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Google backtracks on legacy GSuite account shutdown, won’t take user emails

Enlarge / An artist’s rendering of Google’s current reputation. (credit: Aurich Lawson)

Google finally launched a solution for people with “legacy” GSuite Google accounts. After initially threatening to shut down free GSuite accounts if users didn’t start paying for the service, Google has completely backed off. Once users jump through some sign-up hoops, Google will allow their ~16-year-old accounts to continue functioning. You’ll even get to keep your email address.

The saga so far, if you haven’t been following, is that Google has a custom-domain user account service, currently called “Google Workspace” and previously called “G Suite” and “Google Apps.” The service is mostly a normal Google account that lets you use an email that ends in your custom domain name rather than “@gmail.com.” Today this service is aimed at businesses and costs money each month, but that was not always the case. From 2006 to 2012, custom domain Google accounts were free and were even pitched at families as a geeky way to have an online Google identity.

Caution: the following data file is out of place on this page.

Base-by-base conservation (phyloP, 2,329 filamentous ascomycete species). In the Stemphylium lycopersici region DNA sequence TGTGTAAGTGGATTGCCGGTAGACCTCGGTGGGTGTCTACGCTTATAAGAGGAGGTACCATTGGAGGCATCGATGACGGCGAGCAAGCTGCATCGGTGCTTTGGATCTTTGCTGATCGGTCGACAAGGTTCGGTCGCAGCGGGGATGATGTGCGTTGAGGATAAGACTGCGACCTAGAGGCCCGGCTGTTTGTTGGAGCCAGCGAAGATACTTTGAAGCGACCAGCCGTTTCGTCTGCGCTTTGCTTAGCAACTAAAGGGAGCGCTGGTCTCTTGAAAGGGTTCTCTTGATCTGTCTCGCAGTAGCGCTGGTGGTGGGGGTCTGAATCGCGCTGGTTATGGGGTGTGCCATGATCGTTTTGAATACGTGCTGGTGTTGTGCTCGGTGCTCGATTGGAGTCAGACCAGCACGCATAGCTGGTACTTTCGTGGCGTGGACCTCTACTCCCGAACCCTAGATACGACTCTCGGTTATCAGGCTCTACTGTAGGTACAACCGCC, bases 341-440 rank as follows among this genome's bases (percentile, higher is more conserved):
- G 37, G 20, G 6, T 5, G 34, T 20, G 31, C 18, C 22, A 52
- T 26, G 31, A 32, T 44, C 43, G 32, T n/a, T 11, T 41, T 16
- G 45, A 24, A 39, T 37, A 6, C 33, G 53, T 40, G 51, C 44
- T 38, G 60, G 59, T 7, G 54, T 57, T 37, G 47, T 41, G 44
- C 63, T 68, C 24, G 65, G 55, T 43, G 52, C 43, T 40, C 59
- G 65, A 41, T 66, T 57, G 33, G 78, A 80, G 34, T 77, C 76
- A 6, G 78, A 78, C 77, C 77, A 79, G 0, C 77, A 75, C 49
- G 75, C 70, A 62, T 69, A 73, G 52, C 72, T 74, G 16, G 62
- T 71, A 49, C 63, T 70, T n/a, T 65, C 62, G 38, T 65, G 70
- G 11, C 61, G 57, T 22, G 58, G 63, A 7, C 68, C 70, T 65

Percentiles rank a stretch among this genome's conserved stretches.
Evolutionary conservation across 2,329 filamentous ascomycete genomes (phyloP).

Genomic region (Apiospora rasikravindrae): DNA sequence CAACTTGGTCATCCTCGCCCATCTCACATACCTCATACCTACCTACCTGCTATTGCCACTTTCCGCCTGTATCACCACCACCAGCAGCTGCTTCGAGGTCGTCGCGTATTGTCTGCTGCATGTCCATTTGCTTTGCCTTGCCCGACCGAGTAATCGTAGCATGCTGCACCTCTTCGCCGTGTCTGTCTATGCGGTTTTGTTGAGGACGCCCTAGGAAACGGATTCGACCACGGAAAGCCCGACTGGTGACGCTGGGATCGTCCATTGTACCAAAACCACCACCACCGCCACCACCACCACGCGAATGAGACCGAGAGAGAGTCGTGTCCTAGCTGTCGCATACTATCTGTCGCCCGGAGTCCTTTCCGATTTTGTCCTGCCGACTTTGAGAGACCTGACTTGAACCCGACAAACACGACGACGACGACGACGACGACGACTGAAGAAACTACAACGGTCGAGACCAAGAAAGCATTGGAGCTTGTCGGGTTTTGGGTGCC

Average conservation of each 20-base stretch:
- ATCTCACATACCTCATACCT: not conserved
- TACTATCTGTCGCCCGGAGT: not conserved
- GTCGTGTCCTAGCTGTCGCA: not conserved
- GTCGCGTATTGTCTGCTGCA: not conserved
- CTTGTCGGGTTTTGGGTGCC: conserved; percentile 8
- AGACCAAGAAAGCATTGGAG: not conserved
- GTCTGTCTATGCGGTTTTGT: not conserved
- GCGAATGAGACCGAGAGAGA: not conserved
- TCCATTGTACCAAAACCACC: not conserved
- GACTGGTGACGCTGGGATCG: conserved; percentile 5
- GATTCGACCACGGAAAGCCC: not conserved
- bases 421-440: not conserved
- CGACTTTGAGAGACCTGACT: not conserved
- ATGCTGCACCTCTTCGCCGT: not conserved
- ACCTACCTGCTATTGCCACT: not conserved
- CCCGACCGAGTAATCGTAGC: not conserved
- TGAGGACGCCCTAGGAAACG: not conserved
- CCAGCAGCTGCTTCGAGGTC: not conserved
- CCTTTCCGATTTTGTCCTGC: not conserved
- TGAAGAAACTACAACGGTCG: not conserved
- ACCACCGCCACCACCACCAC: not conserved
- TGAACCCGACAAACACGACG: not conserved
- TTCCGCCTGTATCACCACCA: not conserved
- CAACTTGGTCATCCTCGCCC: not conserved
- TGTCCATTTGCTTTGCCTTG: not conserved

In January, some bean counter at Google apparently noticed this tiny group of longtime users was technically getting a paid service for free and decided this was unacceptable. Google posted an announcement in January declaring these people “Legacy GSuite users” and basically told them, ‘Pay up or lose your account.’ These users signed up for a free Google service and stored data on it for as long as 16 years, and there were no indications it would ever be charged. Google held this decade-plus of user data hostage, telling users to start paying business rates for Workspace or face an account shutdown.

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